Focal Length

Overview  Polar Align  Focal Length  Focussing  Find & Take  Processing  Color Imaging


The focal length of the telescope determines the field of view (FOV) of the CCD chip and the size of the object you are imaging.  The longer the focal length, the smaller the field of view and the larger the object on the chip. Often you will hear a telescope such as the LX200 described as a 250mm (or 10 inch) f/10 telescope.  The 250mm refers to the aperture of the telescope and the f/10 is the f ratio.  The f ratio is just the telescope focal length divided by the aperture.  So we can deduce that the 250mm f/10 LX200 has a focal length of 2500mm.  For telescopes of the same aperture, the lower the f-ratio the larger the FOV and the smaller the size of the object on the chip. 

 It is very important to adjust your focal length so that the CCD camera can correctly sample the object you want to image.  A correctly sampled image is one which has recorded the finest detail that can be resolved by the telescope and has done so using the minimum number of pixels.  For example, most medium sized telescopes can resolve details as small as 0.5 arcseconds.  To correctly sample this level of detail will require each pixel to cover no more than 0.25 arcseconds of sky.  You could have pixels covering less than 0.25 arcseconds but no more detail will be visible and you will have increased your exposure time.  This is known as oversampling.  If you used pixels covering more than 0.25 arcseconds some detail will be lost.  This is known as undersampling.  In reality, atmospheric turbulence (or seeing) at most locations limits the resolution of any telescope to 3-4 acrcseconds during long exposure imaging.  To correctly sample this level of detail requires each pixel to cover no more than 1.5-2 arcseconds of sky.

The number of arcseconds per mm at the focal point of any telescope is given by the formula 206265/(focal length in mm).  If you know the dimensions of the CCD chip you can then calculate the FOV of the chip. The number of arcseconds of sky covered by each pixel is given by the formula 206*(pixel size in microns)/(focal length in mm).  

The table below shows the FOV in arcminutes and arcseconds/pixel for the MX516 (10 micron pixels) , SBIG ST-7E CCD camera (9 micron pixels), and Canon 10D SLR (7.4 micron pixels) on the LX200 at various f-ratios.

f-ratio MX516 SBIG ST-7E Canon 10D SLR
FOV arcsecs/pixel FOV arcsecs/pixel FOV arcsecs/pixel
f/40 1.7x1.2 0.21 2.4x1.6 0.19 7.7x5.1 0.15
f/20 3.4x2.5 0.41 4.8x3.2 0.37 15.4x10.2 0.30
f/10 6.7x4.9 0.82 9.5x6.3 0.74 30.8x20.4 0.61
f/6.3 10.7x7.9 1.31 15.1x10.0 1.18 49.7x33.1 0.97
f/3.3 20.4x15.0 2.50 28.7x19.2 2.25 94x62.8 1.84

From this table you can easily see that long exposure images of deep sky objects where seeing limits resolution to 3-4 arcseconds are best carried out at f-ratios of either f/6.3 or f/3.3.  For planetary, lunar or solar images, the short exposure durations used (tenths of seconds) can freeze the atmospheric turbulence so that resolutions approaching the limit of the telescope (0.5 arcseconds ) are possible.  For these images a high f-ratio of f/20 or f/40 should be used to ensure that the planet is a reasonable size on the CCD chip and maximum detail is captured.  Increasing the size of the planet on the CCD chip also spreads out the light received.  At f/10 a bright planet such as Jupiter could saturate the pixels even with a minimum duration exposure.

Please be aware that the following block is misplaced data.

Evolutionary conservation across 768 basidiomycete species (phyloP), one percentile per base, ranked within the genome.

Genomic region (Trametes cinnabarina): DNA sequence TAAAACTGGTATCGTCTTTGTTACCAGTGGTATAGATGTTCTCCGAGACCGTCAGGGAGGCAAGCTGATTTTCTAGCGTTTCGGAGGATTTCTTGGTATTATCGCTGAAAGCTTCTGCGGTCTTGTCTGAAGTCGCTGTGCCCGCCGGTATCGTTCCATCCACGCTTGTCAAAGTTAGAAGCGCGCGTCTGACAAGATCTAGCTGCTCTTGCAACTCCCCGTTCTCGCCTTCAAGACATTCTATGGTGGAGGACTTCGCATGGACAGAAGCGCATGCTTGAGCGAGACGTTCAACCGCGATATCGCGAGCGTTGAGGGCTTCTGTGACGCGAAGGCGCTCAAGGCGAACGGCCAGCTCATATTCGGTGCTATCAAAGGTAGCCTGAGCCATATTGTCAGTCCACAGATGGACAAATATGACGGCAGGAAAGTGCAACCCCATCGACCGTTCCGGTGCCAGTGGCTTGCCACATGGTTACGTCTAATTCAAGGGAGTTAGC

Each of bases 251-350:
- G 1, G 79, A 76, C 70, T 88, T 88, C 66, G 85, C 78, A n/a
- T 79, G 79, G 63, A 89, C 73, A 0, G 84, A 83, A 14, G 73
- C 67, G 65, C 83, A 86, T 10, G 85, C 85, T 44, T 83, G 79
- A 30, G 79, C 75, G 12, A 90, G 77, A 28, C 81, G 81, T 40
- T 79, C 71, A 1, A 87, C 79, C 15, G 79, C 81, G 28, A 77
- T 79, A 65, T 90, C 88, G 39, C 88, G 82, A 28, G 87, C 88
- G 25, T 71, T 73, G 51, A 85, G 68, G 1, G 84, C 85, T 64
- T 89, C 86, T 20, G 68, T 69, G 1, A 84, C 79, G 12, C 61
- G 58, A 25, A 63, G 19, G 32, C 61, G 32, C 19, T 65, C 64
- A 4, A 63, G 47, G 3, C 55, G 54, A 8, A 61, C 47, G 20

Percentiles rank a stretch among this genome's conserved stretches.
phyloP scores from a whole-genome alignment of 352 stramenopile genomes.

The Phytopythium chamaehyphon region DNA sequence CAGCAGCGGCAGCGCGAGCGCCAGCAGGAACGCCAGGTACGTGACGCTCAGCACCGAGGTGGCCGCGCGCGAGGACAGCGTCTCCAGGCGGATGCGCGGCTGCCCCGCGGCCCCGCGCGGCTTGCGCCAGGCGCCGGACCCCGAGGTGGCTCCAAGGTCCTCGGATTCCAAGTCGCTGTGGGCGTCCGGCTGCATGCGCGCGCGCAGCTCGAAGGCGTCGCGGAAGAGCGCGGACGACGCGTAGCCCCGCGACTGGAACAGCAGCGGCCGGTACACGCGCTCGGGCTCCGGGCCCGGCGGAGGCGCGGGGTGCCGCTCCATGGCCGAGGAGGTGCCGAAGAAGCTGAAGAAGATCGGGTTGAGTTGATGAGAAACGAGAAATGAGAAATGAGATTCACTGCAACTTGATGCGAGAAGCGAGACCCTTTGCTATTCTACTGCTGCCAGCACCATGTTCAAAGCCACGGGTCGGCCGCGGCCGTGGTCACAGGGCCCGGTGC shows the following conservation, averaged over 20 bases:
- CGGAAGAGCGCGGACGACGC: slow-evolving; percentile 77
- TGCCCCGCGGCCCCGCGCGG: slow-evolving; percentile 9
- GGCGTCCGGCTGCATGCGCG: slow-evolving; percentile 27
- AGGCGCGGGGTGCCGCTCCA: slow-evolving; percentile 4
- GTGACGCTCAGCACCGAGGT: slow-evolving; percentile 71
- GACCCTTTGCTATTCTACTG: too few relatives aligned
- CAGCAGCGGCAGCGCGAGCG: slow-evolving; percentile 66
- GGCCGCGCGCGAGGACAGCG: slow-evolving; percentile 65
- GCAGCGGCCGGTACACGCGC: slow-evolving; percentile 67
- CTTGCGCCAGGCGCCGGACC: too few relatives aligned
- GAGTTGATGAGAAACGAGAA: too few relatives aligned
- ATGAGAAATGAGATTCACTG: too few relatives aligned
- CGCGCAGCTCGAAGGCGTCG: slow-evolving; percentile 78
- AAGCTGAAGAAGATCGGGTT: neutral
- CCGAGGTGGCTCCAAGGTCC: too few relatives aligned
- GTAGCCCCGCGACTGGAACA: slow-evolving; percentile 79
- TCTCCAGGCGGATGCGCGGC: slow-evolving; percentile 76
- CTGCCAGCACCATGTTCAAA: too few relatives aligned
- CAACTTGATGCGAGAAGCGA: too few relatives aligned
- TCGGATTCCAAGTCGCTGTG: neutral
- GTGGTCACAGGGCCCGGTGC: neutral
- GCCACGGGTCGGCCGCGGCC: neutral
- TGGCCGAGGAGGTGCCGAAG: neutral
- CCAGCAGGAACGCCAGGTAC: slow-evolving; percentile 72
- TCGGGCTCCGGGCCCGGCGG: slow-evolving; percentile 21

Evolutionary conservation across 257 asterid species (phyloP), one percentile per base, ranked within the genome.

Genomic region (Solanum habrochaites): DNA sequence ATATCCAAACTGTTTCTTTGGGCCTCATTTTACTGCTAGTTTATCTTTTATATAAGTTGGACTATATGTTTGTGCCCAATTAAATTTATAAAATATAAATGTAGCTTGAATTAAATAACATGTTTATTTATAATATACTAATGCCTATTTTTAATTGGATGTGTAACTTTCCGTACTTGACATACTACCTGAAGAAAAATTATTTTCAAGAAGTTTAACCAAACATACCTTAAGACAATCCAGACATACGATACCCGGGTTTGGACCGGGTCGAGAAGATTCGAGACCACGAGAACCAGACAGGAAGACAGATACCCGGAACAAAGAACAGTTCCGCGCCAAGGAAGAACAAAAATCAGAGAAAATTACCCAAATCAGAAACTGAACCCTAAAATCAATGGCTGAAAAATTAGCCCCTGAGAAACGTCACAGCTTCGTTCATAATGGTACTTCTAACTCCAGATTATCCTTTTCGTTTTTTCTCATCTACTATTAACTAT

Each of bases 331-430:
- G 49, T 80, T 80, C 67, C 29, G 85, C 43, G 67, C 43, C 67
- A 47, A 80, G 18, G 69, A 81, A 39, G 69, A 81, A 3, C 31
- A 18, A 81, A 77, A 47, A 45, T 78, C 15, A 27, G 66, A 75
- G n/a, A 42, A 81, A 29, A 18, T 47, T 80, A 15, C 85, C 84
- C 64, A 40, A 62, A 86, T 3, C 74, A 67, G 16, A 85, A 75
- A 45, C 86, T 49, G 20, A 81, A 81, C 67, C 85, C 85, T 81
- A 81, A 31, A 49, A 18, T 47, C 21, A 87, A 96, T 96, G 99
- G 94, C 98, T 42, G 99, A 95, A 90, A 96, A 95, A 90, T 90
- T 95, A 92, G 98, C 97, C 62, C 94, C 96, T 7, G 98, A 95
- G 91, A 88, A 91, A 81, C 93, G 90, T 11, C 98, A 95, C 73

The f-ratio of the LX10 and LX200 can be reduced to f/6.3 and f/3.3 using focal reducers available from Celestron or Meade.  The f-ratio can be increased to f/20 or higher by placing a telenegative (also know as a barlow lens) in front of the camera.  I use a Celestron f/6.3 Focal Reducer, Meade f/3.3 Focal Reducer and Meade 2x Telenegative in my imaging.

As an alternative to reducing the focal length of the telescope to achieve correct sampling you could use the on-chip binning capability provided on the ST-7E.  The ST-7E allows you to create 18 micron and 27 micron pixels by using the 2x2 and 3x3 on-chip binning modes.   The 2x2 binned 18 micron pixels on an f/10 LX200 cover the same arcseconds as the 1x1 binned 9 micron pixels at f/5 and the 3x3 binned 27 micron pixels cover the same arcseconds as the 1x1 binned 9 micron pixels at f/3.3.  The disadvantage to this is that the images produced look very small on the screen.

Most popular deep sky objects will fit within the FOV of the MX516 or ST-7E at f/6.3 or f/3.3.   To image larger objects (e.g. M42 or the Andromeda galaxy) you will need to take images of different parts of the object and create a mosaic.  Alternatively you could use a smaller focal length telescope or camera lens piggybacked on the LX200 OTA.  For wide field images I use a Takahashi FS-60C 60mm apochromatic refractor piggybacked on the LX200.   The FS-60C has a focal length of 355mm at f/5.9.  An f/4.5 focal reducer can also be used with the FS-60C to give a focal length of 270mm.  The FOV table above for the Takahashi FS-60C is:

f-ratio MX516 SBIG ST-7E Canon 10D SLR
FOV arcsecs/pixel FOV arcsecs/pixel FOV arcsecs/pixel
f/5.9 47x35 5.8 66x44 5.2 220x145 4.3
f/4.5 62x46 7.6 87x58 6.8 287x189 5.6

I have also used a Canon 28-130mm zoom lens with the Canon 10D SLR camera piggybacked on the LX200 (this gives a FOV of 46x31 degrees)

For a very good discussion on focal lengths, image sizes and an excellent list of deep sky objects and their sizes visit Doc G's Infosite.